Friday, 24 June 2016

F5 BIG-IP - More learning, more tinkering, more blogging

I'm continuing to learn more about the F5, in my quest to really understand how it all works, in the context of solving a tricksy little SSL handshake problem between an LTM and an IBM HTTP Server box.

Here's a few commands that I've used: -

tmsh show /ltm node

----------------------------------------------
Ltm::Node: bpm856.uk.ibm.com (192.168.153.200)
----------------------------------------------
Status               
  Availability   : unknown
  State          : enabled
  Reason         : Node address does not have service checking enabled
  Monitor        : none
  Monitor Status : unchecked
  Session Status : enabled
                     
Traffic                ServerSide  General
  Bits In                       0        -
  Bits Out                      0        -
  Packets In                    0        -
  Packets Out                   0        -
  Current Connections           0        -
  Maximum Connections           0        -
  Total Connections             0        -
  Total Requests                -        0
  Current Sessions              -        0


tmsh show ltm pool all members field-fmt |grep "ltm\ pool\|active-member-cnt\|addr\|monitor-status"

ltm pool bpm856.uk.ibm.com_ihs {
    active-member-cnt 1
            addr 192.168.153.200
            monitor-status up

Plus this: -




Wednesday, 22 June 2016

WebSphere Plugin and the Case of the GSK_ERROR_BAD_KEYFILE_PASSWORD

We've seen a few instances , where the WebSphere Plugin fails to communicate, via SSL, with WAS.

This manifests itself as Error 500 / HTTP500 when accessing WAS via IHS, using hostname OR service name.

Long story short, it looks like the Plugin SSL configuration files are getting "borked" by something.

The plugin log shows this: -

[22/Jun/2016:13:14:40.16292] 00d3008c 00000001 - ERROR: lib_security: logSSLError: str_security (gsk error 408):  GSK_ERROR_BAD_KEYFILE_PASSWORD
[22/Jun/2016:13:14:40.16294] 00d3008c 00000001 - ERROR: lib_security: initializeSecurity: Failed to initialize GSK environment. Secure transports are not possible.


One symptom is that you cannot query the keystore using the gskcapicmd command, as per this: -

/opt/ibm/HTTPServer/bin/gskcapicmd -cert -list -db plugin-key.kdb -stashed

which returns: -

CTGSK3026W The key file "plugin-key.kdb" does not exist or cannot be read.
CTGSK2016W An invalid database password was encountered.


The same error occurs if you use the correct keystore password e.g. WebAS.

We saw this problem even when we deleted the .KDB and .STH files ( see below ), and propagated them from the WAS cell via the Deployment Manager.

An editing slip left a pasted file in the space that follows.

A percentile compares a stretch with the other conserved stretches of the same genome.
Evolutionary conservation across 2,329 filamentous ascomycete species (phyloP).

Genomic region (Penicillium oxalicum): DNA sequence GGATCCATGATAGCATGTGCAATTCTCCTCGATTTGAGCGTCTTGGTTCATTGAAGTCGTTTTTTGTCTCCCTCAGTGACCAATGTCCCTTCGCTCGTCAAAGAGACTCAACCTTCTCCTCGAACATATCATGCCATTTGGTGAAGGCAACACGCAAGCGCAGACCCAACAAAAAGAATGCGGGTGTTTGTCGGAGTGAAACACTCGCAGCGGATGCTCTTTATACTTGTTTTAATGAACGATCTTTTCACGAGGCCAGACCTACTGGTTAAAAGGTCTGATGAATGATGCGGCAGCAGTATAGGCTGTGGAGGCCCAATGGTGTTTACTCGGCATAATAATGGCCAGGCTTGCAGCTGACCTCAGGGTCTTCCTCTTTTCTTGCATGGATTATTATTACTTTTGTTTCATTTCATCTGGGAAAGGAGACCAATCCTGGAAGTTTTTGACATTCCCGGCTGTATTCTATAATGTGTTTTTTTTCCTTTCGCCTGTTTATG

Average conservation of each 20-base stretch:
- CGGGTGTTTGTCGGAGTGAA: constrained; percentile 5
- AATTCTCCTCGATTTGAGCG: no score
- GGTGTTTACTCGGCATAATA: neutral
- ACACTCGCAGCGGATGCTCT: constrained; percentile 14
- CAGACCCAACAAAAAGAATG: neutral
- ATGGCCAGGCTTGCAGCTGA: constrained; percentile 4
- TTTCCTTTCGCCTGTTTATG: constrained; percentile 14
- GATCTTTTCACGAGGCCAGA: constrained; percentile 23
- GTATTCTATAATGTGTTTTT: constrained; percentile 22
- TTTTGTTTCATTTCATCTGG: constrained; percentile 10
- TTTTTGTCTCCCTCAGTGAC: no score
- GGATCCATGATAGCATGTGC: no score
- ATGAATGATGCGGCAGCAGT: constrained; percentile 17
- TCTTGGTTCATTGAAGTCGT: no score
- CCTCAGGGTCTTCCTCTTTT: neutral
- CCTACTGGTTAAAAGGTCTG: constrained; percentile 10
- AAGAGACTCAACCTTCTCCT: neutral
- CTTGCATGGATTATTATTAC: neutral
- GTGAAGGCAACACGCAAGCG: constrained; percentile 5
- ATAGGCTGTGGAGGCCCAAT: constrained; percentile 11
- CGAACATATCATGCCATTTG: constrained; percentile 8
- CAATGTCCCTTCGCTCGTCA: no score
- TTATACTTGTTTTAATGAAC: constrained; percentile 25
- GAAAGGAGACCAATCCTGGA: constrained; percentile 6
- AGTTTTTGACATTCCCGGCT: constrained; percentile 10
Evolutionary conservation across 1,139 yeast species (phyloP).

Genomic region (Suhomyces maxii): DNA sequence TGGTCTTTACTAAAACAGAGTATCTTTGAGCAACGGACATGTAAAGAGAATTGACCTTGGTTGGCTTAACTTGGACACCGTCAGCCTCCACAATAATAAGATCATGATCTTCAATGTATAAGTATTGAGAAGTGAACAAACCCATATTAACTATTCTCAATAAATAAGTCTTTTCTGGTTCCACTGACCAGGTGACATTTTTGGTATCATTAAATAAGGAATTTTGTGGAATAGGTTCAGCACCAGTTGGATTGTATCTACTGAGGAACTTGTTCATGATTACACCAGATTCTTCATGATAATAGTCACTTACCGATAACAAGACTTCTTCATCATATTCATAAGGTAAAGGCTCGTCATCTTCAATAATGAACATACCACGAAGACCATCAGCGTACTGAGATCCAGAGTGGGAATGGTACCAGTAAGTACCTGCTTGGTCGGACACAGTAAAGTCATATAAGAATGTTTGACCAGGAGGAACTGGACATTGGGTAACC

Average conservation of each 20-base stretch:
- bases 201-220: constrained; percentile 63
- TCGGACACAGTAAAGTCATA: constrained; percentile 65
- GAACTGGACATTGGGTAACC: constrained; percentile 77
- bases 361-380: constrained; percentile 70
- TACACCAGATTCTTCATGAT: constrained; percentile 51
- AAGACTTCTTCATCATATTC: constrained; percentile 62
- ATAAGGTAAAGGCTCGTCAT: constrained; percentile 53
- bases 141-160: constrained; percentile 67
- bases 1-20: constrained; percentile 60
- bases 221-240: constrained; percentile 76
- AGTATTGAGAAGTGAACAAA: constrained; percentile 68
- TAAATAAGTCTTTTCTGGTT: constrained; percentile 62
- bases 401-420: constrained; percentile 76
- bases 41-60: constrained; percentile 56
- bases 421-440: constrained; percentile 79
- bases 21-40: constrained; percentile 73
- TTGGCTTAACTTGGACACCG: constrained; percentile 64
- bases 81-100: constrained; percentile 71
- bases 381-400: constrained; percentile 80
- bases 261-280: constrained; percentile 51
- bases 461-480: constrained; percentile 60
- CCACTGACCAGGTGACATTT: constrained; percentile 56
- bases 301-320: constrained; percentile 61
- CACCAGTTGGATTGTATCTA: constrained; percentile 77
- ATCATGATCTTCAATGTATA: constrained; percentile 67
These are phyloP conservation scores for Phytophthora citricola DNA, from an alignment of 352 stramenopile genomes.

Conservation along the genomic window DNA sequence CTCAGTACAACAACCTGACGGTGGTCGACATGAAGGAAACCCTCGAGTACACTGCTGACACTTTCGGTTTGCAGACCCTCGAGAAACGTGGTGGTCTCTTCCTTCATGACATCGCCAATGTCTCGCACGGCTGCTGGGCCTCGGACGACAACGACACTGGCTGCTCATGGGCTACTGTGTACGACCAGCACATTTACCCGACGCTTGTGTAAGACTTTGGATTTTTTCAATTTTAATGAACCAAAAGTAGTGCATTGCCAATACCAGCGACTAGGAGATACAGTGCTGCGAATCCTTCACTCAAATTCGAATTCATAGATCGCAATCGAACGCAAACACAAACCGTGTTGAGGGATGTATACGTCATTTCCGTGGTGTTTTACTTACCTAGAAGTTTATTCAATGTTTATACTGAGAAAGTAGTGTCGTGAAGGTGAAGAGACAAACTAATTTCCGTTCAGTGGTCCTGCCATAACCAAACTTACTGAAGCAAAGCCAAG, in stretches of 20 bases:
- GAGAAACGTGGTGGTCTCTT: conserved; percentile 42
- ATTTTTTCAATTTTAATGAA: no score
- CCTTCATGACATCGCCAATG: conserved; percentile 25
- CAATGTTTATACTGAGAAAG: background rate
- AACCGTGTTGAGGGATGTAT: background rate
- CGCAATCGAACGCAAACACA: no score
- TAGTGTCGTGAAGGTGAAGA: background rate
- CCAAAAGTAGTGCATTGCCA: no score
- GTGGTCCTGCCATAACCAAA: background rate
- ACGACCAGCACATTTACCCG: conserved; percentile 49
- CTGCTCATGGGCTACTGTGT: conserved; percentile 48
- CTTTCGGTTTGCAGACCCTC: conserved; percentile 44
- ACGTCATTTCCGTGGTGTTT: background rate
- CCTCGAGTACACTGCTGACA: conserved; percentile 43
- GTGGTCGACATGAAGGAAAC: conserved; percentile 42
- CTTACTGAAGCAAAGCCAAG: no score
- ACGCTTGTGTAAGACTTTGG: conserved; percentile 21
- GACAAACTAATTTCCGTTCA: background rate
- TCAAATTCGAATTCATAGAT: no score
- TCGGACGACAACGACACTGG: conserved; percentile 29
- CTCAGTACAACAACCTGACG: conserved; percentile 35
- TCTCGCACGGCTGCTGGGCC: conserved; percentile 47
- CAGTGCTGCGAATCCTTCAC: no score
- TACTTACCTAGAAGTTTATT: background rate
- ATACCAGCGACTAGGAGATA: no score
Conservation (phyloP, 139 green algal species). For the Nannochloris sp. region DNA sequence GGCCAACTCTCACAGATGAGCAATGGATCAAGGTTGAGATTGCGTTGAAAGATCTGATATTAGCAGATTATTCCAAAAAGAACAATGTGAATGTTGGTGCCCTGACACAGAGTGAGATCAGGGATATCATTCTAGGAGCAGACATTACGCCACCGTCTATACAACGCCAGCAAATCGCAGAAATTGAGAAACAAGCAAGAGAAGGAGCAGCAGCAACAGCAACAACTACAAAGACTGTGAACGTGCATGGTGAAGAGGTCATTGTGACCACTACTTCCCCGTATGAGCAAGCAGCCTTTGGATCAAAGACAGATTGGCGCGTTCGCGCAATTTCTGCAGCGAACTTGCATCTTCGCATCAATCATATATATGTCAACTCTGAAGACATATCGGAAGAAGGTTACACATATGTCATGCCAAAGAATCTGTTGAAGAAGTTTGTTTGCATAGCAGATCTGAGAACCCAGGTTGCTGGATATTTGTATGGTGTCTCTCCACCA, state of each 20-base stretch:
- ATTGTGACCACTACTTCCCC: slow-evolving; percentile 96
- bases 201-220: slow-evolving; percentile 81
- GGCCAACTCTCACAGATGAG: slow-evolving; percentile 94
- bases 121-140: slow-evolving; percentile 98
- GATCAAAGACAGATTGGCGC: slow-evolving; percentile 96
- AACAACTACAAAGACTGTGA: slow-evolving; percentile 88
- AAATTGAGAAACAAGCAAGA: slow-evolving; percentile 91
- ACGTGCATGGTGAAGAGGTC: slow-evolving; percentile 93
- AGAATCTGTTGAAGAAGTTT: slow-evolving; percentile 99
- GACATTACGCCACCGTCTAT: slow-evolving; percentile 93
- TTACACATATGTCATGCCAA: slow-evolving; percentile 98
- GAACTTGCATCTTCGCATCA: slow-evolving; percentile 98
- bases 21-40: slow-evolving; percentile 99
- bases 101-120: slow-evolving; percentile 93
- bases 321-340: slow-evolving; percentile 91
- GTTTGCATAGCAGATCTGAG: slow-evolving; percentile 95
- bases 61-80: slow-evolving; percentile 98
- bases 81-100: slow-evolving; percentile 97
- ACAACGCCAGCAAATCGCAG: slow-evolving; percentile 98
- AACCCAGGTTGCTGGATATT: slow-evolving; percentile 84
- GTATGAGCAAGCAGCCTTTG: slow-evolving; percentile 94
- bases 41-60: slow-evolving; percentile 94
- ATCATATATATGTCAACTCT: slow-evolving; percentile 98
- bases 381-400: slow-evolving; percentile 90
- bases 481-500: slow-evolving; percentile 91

The problem appears to be related to the use of the gskcapicmd command to create certificate requests.

I *think* that, as some point, someone has created certificate requests for the Plugin, which has updated one or more of the related configuration files.

There are a number of files in play here: -

plugin-cfg.xml                                  Configuration file, generated by WAS, and propagated from the Deployment Manager to the IHS box
plugin-key.kdb                                  CMS key database, holding BOTH personal AND signer certificates ( keys and trusts )
plugin-key.sth                                   Encrypted stashed password file
plugin-key.crl                                    Certificate Recovation List
plugin-key.rdb                                  Certificate Request Database

As a test, we moved the .CRL and .RDB files into a different subdirectory, leaving just the .xml, .kdb and .sth files in place.

We were then able to query the .KDB without problems: -

/opt/ibm/HTTPServer/bin/gskcapicmd -cert -list -db plugin-key.kdb –stashed

Certificates found
* default, - personal, ! trusted, # secret key
!       "CN=was.uk.ibm.com, OU=RootCertificate, OU=test, OU=dmgr, O=ibm, O=co, C=uk"
-       default


/opt/ibm/HTTPServer/bin/gskcapicmd -cert -list -db plugin-key.kdb -pw WebAS

Certificates found
* default, - personal, ! trusted, # secret key
!       "CN=was.uk.ibm.com, OU=RootCertificate, OU=test, OU=dmgr, O=ibm, O=co, C=uk"
-       default


I did some more testing, moving the .CRL and .RDB files back and forth, and have concluded that it IS the .RDB file that "breaks" things.

Once we ended up with JUST the .XML, .KDB and .STH files in place ( in /opt/ibm/WebSphere/Plugins/config/ ), I was able to successfully navigate to WAS via IHS.

Bottom line, there's no need to use the IHS GSK commands ( gskcapicmd ) to request certificates for the WebSphere Plugin in the context of WAS.

If we need a personal WAS certificate, we can generate the Certificate Request using Jython scripts or the ISC, and WAS will take care of updating the KDB etc.

This is different to Plugin -> IBM Integration Bus, where there's no WAS to manage things for us.

The only time we'd ever need to use gskcapicmd against the Plugin KDB was if we wanted to mark the WAS personal certificate as default, in order to ensure that it was used for Plugin -> WAS connectivity, in the context of Mutual Authentication etc ( via the –setdefault  command ).


F5 Load Balancing - My first few forays

I'm currently working on a situation whereby HTTPS load-balancing is inconsistently not working against IBM HTTP Server 8.5.5.

To help me help the client's network team debug this, I've been tinkering with a F5 Local Traffic Manager (LTM) using VMware Fusion on my Mac.

I found a slew of excellent articles on the F5 site including: -


Load balancing got its start in the form of network-based load balancing hardware. It is the essential foundation on which Application Delivery Controllers (ADCs) operate. The second iteration of purpose-built load balancing (following application-based proprietary systems) materialized in the form of network-based appliances. These are the true founding fathers of today's ADCs. Because these devices were application-neutral and resided outside of the application servers themselves, they could load balance using straightforward network techniques. In essence, these devices would present a "virtual server" address to the outside world, and when users attempted to connect, they would forward the connection to the most appropriate real server doing bi-directional network address translation (NAT).